[10]  Entsuah – Mensah, R. E. M. (2004). The future of the youth in science and technology in Ghana Institute for Scientific and Technological Information, Accra: Ghana.
In article      
 
[11]  Anamuah – Mensah, J. & Asabere- Ameyaw, A. (2011). Science and mathematics in basic schools in Ghana. Retrieved from www.uew.edu.gh/sites on November 15,
In article      View Article
 
[12]  West Africa Examinations Council. (2016). Chief examiner’s report. WAEC press.
In article      
 
[13]  Pallant, J. (2007). SPSS survival manual: A step by step guide to data analysis using SPSS (3rd Ed.). Bershire, UK: Open University Press.
In article      PubMed
 
[14]  Onwoioduokit, F. A. (2000). Educational Research Methodology and statistics. Uyo, Forand.
In article      
 
[15]  Mitchell, M., & Jolly, J. (2004). Survey research Design Explained (5th Ed) Wadsworth/Thomson Learning, Belmont, CA 179-214.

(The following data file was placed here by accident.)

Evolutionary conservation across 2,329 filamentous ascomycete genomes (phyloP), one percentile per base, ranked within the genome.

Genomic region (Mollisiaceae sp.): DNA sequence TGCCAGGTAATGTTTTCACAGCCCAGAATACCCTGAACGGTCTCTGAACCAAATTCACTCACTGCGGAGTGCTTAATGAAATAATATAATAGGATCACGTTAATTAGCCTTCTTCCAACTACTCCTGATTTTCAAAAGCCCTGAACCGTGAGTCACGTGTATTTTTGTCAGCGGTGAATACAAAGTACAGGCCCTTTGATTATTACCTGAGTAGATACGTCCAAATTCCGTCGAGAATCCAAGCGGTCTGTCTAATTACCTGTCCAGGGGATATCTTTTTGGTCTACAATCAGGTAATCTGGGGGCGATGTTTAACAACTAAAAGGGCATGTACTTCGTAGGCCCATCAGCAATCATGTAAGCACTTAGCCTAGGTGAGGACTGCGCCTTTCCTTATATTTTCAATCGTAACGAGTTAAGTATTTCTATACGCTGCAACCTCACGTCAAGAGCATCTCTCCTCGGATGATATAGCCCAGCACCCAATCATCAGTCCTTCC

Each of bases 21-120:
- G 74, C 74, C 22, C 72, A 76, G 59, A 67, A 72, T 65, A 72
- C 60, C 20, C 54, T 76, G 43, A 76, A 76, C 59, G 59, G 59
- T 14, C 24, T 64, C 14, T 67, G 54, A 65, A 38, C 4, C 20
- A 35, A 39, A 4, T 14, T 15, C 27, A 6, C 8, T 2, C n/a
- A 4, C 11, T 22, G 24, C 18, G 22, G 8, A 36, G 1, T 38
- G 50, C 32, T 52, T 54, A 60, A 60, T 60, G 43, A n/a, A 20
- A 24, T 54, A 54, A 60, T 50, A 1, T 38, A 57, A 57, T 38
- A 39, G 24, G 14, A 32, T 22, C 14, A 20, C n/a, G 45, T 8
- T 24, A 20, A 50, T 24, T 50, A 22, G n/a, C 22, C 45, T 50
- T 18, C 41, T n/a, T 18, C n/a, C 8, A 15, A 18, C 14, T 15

In article      
 
[16]  Opara, P.N. and Etukudo, D.U. (2014). Factor affecting teaching and learning of basic science and technology in primary schools. Journal of Educational Policy and Entrepreneurial Studies. 1 (1), 46-58.
In article      
 
[17]  Bencze, J. L., Alsop, S., & Bowen, G. M. (2009). Student- teacher inquiry – based actions to address socio-scientific issues. Journal of Activist science & technology Education. 1(2) 78-112.
In article      
 
[18]  Bybee, R. W., Carlson- Powell, J., & Trowbridge, L. W. (2008). Teaching secondary School science: strategies for developing scientific literacy (9th Ed.). Merril, New Jersey: Prentice Hall.
In article      
 
[19]  Borich, G. D. (2007). Effective teaching methods: Research – based practice: USA Prentice Hall.
In article      PubMed
 
[20]  Brass, C., Gunstone, R., & Fenshman, P. (2003). Quality learning of physics: Conceptions held by high school and university teachers. Research in science education. 33(2) 245-271.
In article      View Article